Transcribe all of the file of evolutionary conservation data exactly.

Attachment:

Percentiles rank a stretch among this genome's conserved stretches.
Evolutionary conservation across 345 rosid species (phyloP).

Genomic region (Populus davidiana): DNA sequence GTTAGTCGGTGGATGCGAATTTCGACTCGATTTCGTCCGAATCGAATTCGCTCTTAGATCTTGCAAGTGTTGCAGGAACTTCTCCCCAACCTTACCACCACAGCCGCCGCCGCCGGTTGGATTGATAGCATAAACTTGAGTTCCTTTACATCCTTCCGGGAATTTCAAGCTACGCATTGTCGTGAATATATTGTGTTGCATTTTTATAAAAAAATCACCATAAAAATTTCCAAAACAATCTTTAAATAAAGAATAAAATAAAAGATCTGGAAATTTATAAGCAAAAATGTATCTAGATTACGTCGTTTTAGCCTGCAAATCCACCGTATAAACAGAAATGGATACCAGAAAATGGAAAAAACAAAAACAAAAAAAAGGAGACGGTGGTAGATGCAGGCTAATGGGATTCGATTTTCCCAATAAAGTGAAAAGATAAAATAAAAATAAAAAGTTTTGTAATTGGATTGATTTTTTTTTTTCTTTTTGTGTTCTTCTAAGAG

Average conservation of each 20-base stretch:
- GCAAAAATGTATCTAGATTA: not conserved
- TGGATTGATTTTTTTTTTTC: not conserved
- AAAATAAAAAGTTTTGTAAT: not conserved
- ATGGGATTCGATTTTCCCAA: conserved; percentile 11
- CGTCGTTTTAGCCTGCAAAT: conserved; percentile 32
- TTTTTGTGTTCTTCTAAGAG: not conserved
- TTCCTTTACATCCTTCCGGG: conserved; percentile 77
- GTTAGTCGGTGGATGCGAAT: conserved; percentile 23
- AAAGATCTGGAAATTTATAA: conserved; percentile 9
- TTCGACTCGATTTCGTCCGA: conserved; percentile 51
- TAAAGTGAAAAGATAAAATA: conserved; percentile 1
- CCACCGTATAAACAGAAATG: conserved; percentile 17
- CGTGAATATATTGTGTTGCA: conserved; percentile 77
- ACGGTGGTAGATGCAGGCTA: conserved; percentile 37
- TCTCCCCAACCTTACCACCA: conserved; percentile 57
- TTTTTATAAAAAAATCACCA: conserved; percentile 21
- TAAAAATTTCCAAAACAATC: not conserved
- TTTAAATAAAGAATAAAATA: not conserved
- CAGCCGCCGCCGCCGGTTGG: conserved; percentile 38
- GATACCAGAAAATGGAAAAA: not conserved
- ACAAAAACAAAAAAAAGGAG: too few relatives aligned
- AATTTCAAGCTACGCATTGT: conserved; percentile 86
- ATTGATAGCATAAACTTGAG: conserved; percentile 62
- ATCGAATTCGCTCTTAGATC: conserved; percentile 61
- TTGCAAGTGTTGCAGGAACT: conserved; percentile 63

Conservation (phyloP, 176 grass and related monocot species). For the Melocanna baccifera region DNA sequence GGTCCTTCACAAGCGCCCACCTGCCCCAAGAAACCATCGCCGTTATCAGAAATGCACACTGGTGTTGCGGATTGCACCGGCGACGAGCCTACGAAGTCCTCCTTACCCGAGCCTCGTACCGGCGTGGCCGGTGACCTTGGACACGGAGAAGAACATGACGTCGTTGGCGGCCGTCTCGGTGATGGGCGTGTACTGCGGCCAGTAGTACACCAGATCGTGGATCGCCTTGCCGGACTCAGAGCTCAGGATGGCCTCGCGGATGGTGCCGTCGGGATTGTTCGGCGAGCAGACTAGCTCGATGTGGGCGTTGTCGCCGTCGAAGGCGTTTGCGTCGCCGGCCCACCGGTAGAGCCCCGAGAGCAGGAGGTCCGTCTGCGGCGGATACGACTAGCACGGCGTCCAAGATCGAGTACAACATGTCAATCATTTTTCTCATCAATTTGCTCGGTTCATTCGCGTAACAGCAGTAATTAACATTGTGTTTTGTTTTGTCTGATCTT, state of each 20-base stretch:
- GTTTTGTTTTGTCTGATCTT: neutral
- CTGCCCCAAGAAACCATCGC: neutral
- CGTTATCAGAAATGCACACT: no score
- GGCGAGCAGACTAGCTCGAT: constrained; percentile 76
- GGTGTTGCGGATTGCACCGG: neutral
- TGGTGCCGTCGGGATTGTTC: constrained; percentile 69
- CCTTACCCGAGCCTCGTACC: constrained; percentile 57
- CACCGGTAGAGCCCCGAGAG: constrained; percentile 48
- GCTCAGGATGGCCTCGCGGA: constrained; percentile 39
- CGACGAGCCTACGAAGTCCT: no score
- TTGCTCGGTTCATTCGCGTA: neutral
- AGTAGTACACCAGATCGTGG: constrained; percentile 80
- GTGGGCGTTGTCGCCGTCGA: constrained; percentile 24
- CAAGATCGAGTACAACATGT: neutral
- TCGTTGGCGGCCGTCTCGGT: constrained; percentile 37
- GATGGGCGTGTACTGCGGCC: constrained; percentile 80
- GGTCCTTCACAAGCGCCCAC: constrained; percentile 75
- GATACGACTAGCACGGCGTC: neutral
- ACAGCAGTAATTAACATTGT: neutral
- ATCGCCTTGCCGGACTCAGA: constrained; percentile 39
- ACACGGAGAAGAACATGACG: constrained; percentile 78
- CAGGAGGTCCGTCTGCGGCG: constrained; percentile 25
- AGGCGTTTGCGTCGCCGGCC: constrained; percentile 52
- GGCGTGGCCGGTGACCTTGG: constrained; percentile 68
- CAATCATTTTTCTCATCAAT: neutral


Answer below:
Percentiles rank a stretch among this genome's conserved stretches.
Evolutionary conservation across 345 rosid species (phyloP).

Genomic region (Populus davidiana): DNA sequence GTTAGTCGGTGGATGCGAATTTCGACTCGATTTCGTCCGAATCGAATTCGCTCTTAGATCTTGCAAGTGTTGCAGGAACTTCTCCCCAACCTTACCACCACAGCCGCCGCCGCCGGTTGGATTGATAGCATAAACTTGAGTTCCTTTACATCCTTCCGGGAATTTCAAGCTACGCATTGTCGTGAATATATTGTGTTGCATTTTTATAAAAAAATCACCATAAAAATTTCCAAAACAATCTTTAAATAAAGAATAAAATAAAAGATCTGGAAATTTATAAGCAAAAATGTATCTAGATTACGTCGTTTTAGCCTGCAAATCCACCGTATAAACAGAAATGGATACCAGAAAATGGAAAAAACAAAAACAAAAAAAAGGAGACGGTGGTAGATGCAGGCTAATGGGATTCGATTTTCCCAATAAAGTGAAAAGATAAAATAAAAATAAAAAGTTTTGTAATTGGATTGATTTTTTTTTTTCTTTTTGTGTTCTTCTAAGAG

Average conservation of each 20-base stretch:
- GCAAAAATGTATCTAGATTA: not conserved
- TGGATTGATTTTTTTTTTTC: not conserved
- AAAATAAAAAGTTTTGTAAT: not conserved
- ATGGGATTCGATTTTCCCAA: conserved; percentile 11
- CGTCGTTTTAGCCTGCAAAT: conserved; percentile 32
- TTTTTGTGTTCTTCTAAGAG: not conserved
- TTCCTTTACATCCTTCCGGG: conserved; percentile 77
- GTTAGTCGGTGGATGCGAAT: conserved; percentile 23
- AAAGATCTGGAAATTTATAA: conserved; percentile 9
- TTCGACTCGATTTCGTCCGA: conserved; percentile 51
- TAAAGTGAAAAGATAAAATA: conserved; percentile 1
- CCACCGTATAAACAGAAATG: conserved; percentile 17
- CGTGAATATATTGTGTTGCA: conserved; percentile 77
- ACGGTGGTAGATGCAGGCTA: conserved; percentile 37
- TCTCCCCAACCTTACCACCA: conserved; percentile 57
- TTTTTATAAAAAAATCACCA: conserved; percentile 21
- TAAAAATTTCCAAAACAATC: not conserved
- TTTAAATAAAGAATAAAATA: not conserved
- CAGCCGCCGCCGCCGGTTGG: conserved; percentile 38
- GATACCAGAAAATGGAAAAA: not conserved
- ACAAAAACAAAAAAAAGGAG: too few relatives aligned
- AATTTCAAGCTACGCATTGT: conserved; percentile 86
- ATTGATAGCATAAACTTGAG: conserved; percentile 62
- ATCGAATTCGCTCTTAGATC: conserved; percentile 61
- TTGCAAGTGTTGCAGGAACT: conserved; percentile 63

Conservation (phyloP, 176 grass and related monocot species). For the Melocanna baccifera region DNA sequence GGTCCTTCACAAGCGCCCACCTGCCCCAAGAAACCATCGCCGTTATCAGAAATGCACACTGGTGTTGCGGATTGCACCGGCGACGAGCCTACGAAGTCCTCCTTACCCGAGCCTCGTACCGGCGTGGCCGGTGACCTTGGACACGGAGAAGAACATGACGTCGTTGGCGGCCGTCTCGGTGATGGGCGTGTACTGCGGCCAGTAGTACACCAGATCGTGGATCGCCTTGCCGGACTCAGAGCTCAGGATGGCCTCGCGGATGGTGCCGTCGGGATTGTTCGGCGAGCAGACTAGCTCGATGTGGGCGTTGTCGCCGTCGAAGGCGTTTGCGTCGCCGGCCCACCGGTAGAGCCCCGAGAGCAGGAGGTCCGTCTGCGGCGGATACGACTAGCACGGCGTCCAAGATCGAGTACAACATGTCAATCATTTTTCTCATCAATTTGCTCGGTTCATTCGCGTAACAGCAGTAATTAACATTGTGTTTTGTTTTGTCTGATCTT, state of each 20-base stretch:
- GTTTTGTTTTGTCTGATCTT: neutral
- CTGCCCCAAGAAACCATCGC: neutral
- CGTTATCAGAAATGCACACT: no score
- GGCGAGCAGACTAGCTCGAT: constrained; percentile 76
- GGTGTTGCGGATTGCACCGG: neutral
- TGGTGCCGTCGGGATTGTTC: constrained; percentile 69
- CCTTACCCGAGCCTCGTACC: constrained; percentile 57
- CACCGGTAGAGCCCCGAGAG: constrained; percentile 48
- GCTCAGGATGGCCTCGCGGA: constrained; percentile 39
- CGACGAGCCTACGAAGTCCT: no score
- TTGCTCGGTTCATTCGCGTA: neutral
- AGTAGTACACCAGATCGTGG: constrained; percentile 80
- GTGGGCGTTGTCGCCGTCGA: constrained; percentile 24
- CAAGATCGAGTACAACATGT: neutral
- TCGTTGGCGGCCGTCTCGGT: constrained; percentile 37
- GATGGGCGTGTACTGCGGCC: constrained; percentile 80
- GGTCCTTCACAAGCGCCCAC: constrained; percentile 75
- GATACGACTAGCACGGCGTC: neutral
- ACAGCAGTAATTAACATTGT: neutral
- ATCGCCTTGCCGGACTCAGA: constrained; percentile 39
- ACACGGAGAAGAACATGACG: constrained; percentile 78
- CAGGAGGTCCGTCTGCGGCG: constrained; percentile 25
- AGGCGTTTGCGTCGCCGGCC: constrained; percentile 52
- GGCGTGGCCGGTGACCTTGG: constrained; percentile 68
- CAATCATTTTTCTCATCAAT: neutral